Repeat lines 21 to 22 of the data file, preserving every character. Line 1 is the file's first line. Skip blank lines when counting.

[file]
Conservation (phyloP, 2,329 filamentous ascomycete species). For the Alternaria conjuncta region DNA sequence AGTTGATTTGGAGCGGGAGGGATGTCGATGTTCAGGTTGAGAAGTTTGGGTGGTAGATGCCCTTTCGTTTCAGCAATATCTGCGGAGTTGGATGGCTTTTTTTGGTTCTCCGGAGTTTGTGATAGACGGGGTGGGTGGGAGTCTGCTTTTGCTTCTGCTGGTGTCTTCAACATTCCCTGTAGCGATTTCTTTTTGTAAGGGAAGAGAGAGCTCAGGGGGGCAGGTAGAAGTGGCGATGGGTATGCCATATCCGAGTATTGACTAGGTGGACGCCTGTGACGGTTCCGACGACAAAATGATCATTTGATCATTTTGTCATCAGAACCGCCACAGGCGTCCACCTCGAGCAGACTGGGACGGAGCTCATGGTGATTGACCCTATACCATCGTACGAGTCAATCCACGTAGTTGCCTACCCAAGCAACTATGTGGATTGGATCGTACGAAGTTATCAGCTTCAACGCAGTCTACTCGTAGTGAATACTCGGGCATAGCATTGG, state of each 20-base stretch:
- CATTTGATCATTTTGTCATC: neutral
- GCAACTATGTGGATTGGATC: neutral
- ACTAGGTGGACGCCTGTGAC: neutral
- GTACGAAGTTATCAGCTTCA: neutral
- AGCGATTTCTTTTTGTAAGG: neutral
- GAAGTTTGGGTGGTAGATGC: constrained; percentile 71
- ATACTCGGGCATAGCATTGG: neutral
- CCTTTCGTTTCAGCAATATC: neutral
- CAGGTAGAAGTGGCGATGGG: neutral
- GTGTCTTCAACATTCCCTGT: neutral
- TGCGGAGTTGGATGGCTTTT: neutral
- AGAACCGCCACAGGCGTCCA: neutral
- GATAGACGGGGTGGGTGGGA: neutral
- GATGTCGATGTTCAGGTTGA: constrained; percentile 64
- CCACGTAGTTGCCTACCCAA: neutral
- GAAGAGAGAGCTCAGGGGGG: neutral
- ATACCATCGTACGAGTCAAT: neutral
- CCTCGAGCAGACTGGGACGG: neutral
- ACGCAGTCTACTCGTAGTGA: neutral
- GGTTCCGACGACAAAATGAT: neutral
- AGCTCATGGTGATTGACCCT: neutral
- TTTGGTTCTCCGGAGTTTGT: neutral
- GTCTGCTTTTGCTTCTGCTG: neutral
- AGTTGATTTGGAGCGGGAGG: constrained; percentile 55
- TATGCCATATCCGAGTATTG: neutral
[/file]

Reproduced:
- GGTTCCGACGACAAAATGAT: neutral
- AGCTCATGGTGATTGACCCT: neutral